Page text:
I've been searching a while trying to find a way to have a Home Surveillance system using the RasPi, but unable to find a solution that includes all of the following. Would someone know of a solution that would have the following?

  1. Mutliple cameras (either networked or one connected to multiple RasPi)
  2. Video would use motion detection for recording (possibly using 'motion' or alternatives)
  3. While it could record the video locally to SD card, ideally it would archive the videos to a central location (e.g. networked storage, possibly dropbox?)
  4. Password protected web server that would allow the Admin (me) to manage settings centrally (e.g. sensitivity to motion detection)
  5. Alerts that a video was just captured (e.g. email)
  6. Ability to view/delete the captured video from a link received over email?
  7. Webcams to capture video from 2nd floor at night. Inexpensive preferred.

What I've done so far is setup a RasPi with motion and an inexpensive webcam, but the results is that motion keeps crashing. I've then purchased the MPEG2 license, thinking that may help motion, but no dice. So I started wondering if video recording was too much for RasPi?

My search turned very few projects on video surveillance and none with the features I'm looking for. I'm happy to put it together myself, just not sure the RasPi is robust enough for this task; so I'm open to suggestions/guidance.


  • Hey, good use for the hardware (at least in theory.) My feeling is that if motion is crashing out on you, the problem is not the RasPi being overwhelmed with too much input to process. If you are maxing out the CPU you will just get lower framerates(?). A crash is an indication that motion is getting corrupt frames (say) from the camera and not dealing well. I recommend you either a) get a different camera, one widely viewed as working on the RasPi, or b) step back to a simpler task, like capturing individual frames - if that fails, you realize the problem is not the CPU, but USB issues. Commented Apr 15, 2013 at 2:33
  • Oh, are you following the relevant thread on the Foundation forums? I think if you were you would report your firmware version. Stuff has been getting fixed. raspberrypi.org/phpBB3/… Commented Apr 15, 2013 at 2:50
  • I'm interested in creating a similar project. Any updates on your progress since posting this question?
    – JSuar
    Commented Jun 10, 2013 at 18:45
  • Sorry, I've not made any significant progress. I installed 'motion' and it keeps crashing. I suspect its because RasPi simply does not have significant 'horsepower' to use it. I decided to purchase a 'canned' product. IM me if you'd like to know more, but not including it here since it's not RasPi related.
    – Jose Leon
    Commented Jul 9, 2013 at 17:14
  • I don't know if you are still pursuing this, but I am creating a home surveillance system which does everything you are wanting it to do. The catch is that each raspi can handle at most a single camera, but seeing as how the raspi costs $30 and the raspi camera attachment $20, that is no problem. If you want to continue this further, we can take it to chat (I know there is a way to do that, just can't remember how)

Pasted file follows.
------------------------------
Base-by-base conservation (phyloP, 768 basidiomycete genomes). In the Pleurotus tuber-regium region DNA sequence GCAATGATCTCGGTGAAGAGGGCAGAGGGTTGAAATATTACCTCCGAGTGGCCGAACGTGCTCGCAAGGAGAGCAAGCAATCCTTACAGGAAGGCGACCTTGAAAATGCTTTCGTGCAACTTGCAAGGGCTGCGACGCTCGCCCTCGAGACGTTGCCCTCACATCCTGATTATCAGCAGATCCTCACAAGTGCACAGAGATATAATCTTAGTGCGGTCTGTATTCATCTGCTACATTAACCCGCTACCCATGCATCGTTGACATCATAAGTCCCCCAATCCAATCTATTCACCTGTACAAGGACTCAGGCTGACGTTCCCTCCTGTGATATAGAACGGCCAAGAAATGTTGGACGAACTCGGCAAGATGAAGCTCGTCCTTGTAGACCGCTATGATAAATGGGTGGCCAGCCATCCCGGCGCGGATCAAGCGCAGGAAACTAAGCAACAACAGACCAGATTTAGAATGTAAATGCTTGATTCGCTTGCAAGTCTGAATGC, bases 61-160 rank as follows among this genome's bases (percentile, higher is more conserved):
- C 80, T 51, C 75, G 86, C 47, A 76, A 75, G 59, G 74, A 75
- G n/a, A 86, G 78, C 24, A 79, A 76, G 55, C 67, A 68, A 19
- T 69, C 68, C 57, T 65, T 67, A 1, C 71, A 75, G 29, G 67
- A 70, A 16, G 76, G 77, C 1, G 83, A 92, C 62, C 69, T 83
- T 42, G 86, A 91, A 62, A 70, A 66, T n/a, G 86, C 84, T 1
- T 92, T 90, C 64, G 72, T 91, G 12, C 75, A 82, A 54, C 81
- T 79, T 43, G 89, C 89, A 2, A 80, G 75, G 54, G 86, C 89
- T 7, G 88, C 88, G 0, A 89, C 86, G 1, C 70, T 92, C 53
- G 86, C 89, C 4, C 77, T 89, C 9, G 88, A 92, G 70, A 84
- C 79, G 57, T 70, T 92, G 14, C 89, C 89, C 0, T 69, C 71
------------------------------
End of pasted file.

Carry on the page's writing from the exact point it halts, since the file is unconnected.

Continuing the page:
– puk
    Commented Oct 16, 2013 at 3:38

2 Answers 2


I tried this too. The pi could not handle a single camera's motion detection, an old MacMini (Core2Duo 1.8GHz) after that could only just handle 2 cameras with motion detection. An i5 2.5Ghz Win7 laptop could barely manage 4, while my newer Mac mini that is also i5 2.5Ghz handles 4max smoothly. I mention these examples (that I have tried myself) to give you some idea of how performance matches to video motion monitoring. All of these setups had 1 1024x1280 camera and 0 or more 640x480 cameras.

  • Wow. That's interesting! I think what this terrible performance tells us is that motion detection isn't very well optimized in /usr/bin/motion. After all, these tiny IR motion sensors do it quickly and effectively with only IR, a big diffuser, and only a dozen pixels or so ... Perhaps 'motion' should pool pixels until there are only 1000 of them, instead of trying to discern activity amongst >300K pixels. Commented Dec 8, 2015 at 3:46

It's VERY possible: Just clone the open-ipcamera repo to your Pi:

git clone https://github.com/open-ipcamera/open-ipcamera

The cd open-ipcamera and fill in your user-specific data into (2) variable files variables-secure.sh and variables.sh then execute the install script ./open-ipcamera-config.sh and Bob is well-and-truly-your-uncle!

open-ipcamera is a collection of bash scripts that configures a Pi as a motion detection camera with alerting & Dropbox cloud storage. Even has a facility to upgrade in-place to security patch and add new functionality to installed open-ipcamera systems.

open-ipcamera writes images locally to USB storage to avoid trashing the MicroSD card the OS lives on before punting them up to the cloud using Dropbox's API. After successfull upload, local copies are deleted ensuring storage never fills to 100%

open-ipcamera even has heat alerting for both WARN & SHUTDOWN. Another neat use of alerting is the camera emails it's ip address on startup so you can find a headless Pi without a monitor attached on a network- say your iPhone ;-).

For night capture, you'd need to connect a Pi NoIR Pi-cam and have an IR light source such as this: IR External Light Array

open-ipcamera Resources:

open-ipcamera YouTube Channel

open-ipcamera Wiki

HTH -Terrence

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